The Iowa basketball team and the Cincinnati Bearcats have two common opponents from this season. Here’s what we can glean from those matchups.
When two teams haven’t played before in a given season, it can be difficult to understand exactly how they will match up come tournament time. That’s exactly the dilemma we face when analyzing the Iowa basketball team’s matchup with Cincinnati. Although there are reasons to believe the Hawks should be able to come away victorious Friday, what additional information can we glean from each of their contests versus their two common opponents, Ohio State and UConn?
The Iowa basketball team obviously played Ohio State twice this season, going 1-1 in those games, both victories coming from the home teams. Furthermore, they knocked off UConn in their fourth game of the season.
Cincinnati, meanwhile, faced Ohio State in their very first game of the regular season. The result was a 64-56 loss to the Buckeyes. They also faced the Huskies twice throughout the regular season going 2-0 in those games.
In line with the general mantra of Cincinnati’s squad, they struggled offensively against the Buckeyes’ 27th ranked defense (according to KenPom). The Bearcats shot just 27.4% from the field and 23.1% from three-pointer. Oddly enough, outside of the score and shooting percentages, Cincinnati held the advantage in most other major categories including rebounds (39 to 33), assists (12 to 7), steals (4 to 2), and turnovers (10 to 13). This fits the bill though of Cincinnati being a defensive-minded squad, and their size (which is comparable to that of the Iowa basketball teams) would give them an advantage on the boards.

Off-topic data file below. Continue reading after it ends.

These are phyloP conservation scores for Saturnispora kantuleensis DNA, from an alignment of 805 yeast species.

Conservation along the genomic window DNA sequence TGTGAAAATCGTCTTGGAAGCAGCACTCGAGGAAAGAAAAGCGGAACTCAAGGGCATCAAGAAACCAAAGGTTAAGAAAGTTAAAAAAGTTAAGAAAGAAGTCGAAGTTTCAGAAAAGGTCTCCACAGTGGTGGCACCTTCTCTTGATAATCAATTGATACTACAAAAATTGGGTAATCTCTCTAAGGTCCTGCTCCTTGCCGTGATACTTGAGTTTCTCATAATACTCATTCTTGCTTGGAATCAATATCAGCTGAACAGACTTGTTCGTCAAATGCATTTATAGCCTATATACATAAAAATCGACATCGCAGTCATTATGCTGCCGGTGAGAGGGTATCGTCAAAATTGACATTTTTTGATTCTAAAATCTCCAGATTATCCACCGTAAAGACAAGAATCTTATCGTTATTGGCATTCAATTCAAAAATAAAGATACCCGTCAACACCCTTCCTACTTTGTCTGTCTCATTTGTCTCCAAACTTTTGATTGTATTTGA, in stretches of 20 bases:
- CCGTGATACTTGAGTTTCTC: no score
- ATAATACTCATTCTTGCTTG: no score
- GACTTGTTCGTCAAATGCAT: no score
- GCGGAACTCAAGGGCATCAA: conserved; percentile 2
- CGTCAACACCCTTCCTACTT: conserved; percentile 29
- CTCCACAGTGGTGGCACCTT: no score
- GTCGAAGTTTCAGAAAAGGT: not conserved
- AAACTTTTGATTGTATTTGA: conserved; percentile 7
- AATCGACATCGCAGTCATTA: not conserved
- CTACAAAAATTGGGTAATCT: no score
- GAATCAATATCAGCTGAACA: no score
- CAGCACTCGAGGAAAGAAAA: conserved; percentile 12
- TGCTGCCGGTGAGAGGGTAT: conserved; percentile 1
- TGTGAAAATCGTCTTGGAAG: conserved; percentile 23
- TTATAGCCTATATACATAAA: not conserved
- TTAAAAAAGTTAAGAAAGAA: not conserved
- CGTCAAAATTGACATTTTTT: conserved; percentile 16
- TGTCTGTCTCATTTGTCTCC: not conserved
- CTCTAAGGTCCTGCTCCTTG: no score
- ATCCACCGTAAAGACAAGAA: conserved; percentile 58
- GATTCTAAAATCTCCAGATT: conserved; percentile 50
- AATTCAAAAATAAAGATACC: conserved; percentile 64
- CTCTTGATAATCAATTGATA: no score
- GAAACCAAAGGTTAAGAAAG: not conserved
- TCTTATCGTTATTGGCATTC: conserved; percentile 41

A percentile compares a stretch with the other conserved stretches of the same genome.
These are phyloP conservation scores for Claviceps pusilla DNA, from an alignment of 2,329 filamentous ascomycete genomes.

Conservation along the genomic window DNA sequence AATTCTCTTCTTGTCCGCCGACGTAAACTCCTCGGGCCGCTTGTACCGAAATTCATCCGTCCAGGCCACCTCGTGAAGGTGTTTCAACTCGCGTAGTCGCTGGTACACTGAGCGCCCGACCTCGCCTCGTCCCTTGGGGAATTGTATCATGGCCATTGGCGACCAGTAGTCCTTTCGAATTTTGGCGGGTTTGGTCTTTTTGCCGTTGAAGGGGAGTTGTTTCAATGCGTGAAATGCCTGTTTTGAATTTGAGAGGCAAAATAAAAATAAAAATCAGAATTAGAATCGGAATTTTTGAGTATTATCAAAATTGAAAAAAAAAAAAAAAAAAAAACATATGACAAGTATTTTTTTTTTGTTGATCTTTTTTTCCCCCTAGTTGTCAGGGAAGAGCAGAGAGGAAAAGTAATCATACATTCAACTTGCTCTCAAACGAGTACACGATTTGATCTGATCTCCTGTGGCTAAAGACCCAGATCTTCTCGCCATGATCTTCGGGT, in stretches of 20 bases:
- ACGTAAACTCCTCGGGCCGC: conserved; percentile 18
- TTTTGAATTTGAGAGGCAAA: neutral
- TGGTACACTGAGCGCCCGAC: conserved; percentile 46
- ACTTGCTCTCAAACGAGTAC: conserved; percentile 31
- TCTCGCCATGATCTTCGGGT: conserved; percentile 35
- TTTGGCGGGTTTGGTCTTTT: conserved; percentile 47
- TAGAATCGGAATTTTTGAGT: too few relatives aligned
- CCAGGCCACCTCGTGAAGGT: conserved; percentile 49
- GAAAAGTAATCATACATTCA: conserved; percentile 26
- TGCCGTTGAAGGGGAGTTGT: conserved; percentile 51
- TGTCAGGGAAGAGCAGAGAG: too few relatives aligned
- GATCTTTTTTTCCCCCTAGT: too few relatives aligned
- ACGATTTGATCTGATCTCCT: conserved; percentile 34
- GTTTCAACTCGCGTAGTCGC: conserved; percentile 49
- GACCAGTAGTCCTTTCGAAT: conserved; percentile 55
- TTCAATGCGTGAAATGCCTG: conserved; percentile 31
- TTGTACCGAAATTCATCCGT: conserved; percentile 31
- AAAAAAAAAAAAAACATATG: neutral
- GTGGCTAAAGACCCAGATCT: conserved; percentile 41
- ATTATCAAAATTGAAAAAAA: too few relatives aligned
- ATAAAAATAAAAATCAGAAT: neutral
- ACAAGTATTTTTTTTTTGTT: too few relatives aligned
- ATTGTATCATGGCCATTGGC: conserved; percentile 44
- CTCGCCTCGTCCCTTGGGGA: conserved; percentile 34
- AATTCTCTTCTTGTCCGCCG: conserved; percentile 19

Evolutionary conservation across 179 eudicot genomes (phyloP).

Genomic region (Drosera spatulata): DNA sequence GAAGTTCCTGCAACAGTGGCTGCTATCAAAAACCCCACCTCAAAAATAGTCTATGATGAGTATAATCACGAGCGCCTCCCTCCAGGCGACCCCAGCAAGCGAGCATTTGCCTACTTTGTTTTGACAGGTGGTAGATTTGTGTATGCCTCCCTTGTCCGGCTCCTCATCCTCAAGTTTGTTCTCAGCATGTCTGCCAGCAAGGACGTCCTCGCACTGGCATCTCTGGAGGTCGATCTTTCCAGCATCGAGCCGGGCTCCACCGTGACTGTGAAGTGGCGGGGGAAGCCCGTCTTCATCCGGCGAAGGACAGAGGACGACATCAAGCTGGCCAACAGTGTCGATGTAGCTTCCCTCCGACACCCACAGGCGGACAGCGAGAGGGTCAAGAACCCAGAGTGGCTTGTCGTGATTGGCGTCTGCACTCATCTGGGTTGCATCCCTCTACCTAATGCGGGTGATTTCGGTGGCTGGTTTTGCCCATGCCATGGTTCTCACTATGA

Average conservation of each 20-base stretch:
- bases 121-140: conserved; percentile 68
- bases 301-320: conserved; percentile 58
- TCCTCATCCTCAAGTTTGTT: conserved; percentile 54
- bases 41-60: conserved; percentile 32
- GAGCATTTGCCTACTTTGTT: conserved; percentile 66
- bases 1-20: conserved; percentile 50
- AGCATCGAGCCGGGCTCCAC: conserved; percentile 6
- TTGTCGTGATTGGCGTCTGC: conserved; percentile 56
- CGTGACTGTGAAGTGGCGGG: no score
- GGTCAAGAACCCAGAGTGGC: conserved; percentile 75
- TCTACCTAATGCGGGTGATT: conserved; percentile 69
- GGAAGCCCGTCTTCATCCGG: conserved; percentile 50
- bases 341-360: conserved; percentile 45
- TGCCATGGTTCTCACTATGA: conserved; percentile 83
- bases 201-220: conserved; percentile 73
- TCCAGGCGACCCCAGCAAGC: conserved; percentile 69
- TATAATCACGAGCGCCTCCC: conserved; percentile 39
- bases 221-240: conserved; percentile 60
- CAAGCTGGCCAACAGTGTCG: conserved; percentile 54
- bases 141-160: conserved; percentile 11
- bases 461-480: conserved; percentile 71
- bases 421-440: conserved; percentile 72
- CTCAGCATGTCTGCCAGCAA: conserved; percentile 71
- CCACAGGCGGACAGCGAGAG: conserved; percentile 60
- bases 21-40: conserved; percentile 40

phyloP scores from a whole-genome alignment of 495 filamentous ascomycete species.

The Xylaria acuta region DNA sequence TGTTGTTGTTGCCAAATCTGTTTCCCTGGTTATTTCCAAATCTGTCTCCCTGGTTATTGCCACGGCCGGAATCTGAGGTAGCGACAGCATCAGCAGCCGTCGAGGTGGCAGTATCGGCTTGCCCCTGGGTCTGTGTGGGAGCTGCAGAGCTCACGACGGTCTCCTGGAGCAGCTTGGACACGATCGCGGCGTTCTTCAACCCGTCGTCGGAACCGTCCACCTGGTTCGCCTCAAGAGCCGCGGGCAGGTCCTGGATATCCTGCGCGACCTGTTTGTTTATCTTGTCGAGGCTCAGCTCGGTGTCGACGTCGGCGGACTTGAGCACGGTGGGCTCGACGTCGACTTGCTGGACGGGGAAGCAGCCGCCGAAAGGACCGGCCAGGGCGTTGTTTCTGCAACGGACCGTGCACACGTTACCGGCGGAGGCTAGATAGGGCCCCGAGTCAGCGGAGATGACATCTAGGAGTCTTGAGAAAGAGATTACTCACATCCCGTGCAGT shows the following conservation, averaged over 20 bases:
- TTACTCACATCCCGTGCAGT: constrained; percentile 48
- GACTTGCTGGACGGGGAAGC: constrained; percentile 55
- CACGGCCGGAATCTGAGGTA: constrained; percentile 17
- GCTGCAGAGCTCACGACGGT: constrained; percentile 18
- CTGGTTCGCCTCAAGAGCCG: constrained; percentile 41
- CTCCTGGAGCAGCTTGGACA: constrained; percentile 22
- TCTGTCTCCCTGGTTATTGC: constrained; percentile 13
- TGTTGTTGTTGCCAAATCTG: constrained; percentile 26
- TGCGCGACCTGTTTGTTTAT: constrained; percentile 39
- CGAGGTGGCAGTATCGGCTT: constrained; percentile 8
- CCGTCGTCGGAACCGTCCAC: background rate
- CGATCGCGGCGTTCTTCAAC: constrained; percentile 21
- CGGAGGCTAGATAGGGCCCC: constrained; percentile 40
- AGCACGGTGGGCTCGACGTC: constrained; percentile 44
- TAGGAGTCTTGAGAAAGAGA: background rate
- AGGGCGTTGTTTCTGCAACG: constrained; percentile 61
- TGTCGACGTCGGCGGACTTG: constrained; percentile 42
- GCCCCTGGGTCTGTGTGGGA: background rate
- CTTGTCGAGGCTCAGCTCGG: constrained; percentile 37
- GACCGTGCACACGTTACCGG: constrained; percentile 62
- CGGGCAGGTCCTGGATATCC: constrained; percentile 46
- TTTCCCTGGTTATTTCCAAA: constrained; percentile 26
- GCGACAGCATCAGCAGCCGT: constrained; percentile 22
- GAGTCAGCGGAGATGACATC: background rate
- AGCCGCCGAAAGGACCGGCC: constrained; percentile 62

Iowa’s two games against Ohio State produced similar themes, yet completely different results. The Hawkeyes struggled from behind the arc shooting 25% in their win and 31.6% in their loss, both below their season average of 36.1%. The main difference in the first game was Ohio State’s 21 turnovers compared to their 11 in their win versus Fran McCaffery’s squad. Furthermore, the Buckeyes, despite possessing a smaller squad than Iowa crashed the boards hard in both games tying the Hawks in game one and outrebounding Iowa by 10 in game two.
The three UConn contests hold slightly less wait in my opinion simply because the Huskies weren’t very good this year. What I did find interesting though is their inconsistency in shooting the three throughout all three contests. Against Iowa, UConn shot 15% from three-point, while they shot 40% and 17% in their two games against Cincinnati.
One thing of note though is that UConn’s defensive adjusted efficiency margin was 133rd in the nation and yet the Bearcats were still unable to score more than 74 points against them.
So what can we glean from this?
First and foremost, Ohio State’s defense (and UConn’s for that matter) wasn’t able to contain the Hawk’s offense, but they were able to render Cincinnati’s virtually useless. This bodes well for Iowa’s dismal defense that they may have a hope of containing the Bearcats.
Secondly, I worry about the Iowa basketball team giving up quite a few second-chance points to Cincinnati. Through transitive property, the Hawks should get smoked on the boards, and the advanced analytics support this conclusion. The Iowa basketball team’s 29% defensive rebounding percentage ranks 222nd in the nation whereas as Cincinnati’s offensive rebounding percentage of 37.6% is 4th best in the nation. This can wear a defense down, especially one of Iowa’s stature.
Finally, forwards Kaleb Wesson and Kyle Young had great days against Cincinnati putting up 25 points combined. This is exciting news for Iowa’s frontcourt duo of Luka Garza and Tyler Cook when they match up against Cincinnati’s Tre Scott and Nysier Brooks. Sticking with the theme of offense, UConn’s ability to shoot the three against Cincinnati is a sign of hope for the Hawks when they take on Cincy as well.
Although it would be nice to have a bigger sample size of similar opponents, we can only do the best we can with what was given to us during the regular season matchups.
We will find out just how much these things mean in just two short days when the Iowa basketball team begins the 2019 NCAA Tournament.